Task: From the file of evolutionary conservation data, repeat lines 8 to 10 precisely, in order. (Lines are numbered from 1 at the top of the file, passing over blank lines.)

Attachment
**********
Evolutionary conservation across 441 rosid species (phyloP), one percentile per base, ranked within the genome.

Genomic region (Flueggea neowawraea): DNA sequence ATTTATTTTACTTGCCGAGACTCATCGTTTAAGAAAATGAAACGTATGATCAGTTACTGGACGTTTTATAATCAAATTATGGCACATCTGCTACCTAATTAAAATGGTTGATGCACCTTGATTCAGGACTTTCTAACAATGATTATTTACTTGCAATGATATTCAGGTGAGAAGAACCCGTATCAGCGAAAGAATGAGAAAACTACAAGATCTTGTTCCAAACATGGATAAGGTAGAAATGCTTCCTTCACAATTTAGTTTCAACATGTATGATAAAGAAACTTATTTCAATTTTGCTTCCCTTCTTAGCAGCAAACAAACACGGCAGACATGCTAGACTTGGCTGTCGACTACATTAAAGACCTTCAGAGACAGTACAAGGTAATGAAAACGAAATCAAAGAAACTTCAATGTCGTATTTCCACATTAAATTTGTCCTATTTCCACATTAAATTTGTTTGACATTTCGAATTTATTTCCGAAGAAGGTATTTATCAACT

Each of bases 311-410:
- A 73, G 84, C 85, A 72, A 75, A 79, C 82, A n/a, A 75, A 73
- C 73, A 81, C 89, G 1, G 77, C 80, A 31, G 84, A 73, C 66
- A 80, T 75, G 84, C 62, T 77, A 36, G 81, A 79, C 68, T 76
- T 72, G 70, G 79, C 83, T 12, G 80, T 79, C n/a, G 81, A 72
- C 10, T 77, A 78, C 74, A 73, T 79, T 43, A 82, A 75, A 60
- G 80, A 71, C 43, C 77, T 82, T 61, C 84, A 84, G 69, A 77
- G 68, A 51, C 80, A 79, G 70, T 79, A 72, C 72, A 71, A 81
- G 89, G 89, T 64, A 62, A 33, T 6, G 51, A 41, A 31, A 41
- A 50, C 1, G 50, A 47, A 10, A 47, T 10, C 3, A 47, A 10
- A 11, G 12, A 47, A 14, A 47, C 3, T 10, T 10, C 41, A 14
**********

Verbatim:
- C 10, T 77, A 78, C 74, A 73, T 79, T 43, A 82, A 75, A 60
- G 80, A 71, C 43, C 77, T 82, T 61, C 84, A 84, G 69, A 77
- G 68, A 51, C 80, A 79, G 70, T 79, A 72, C 72, A 71, A 81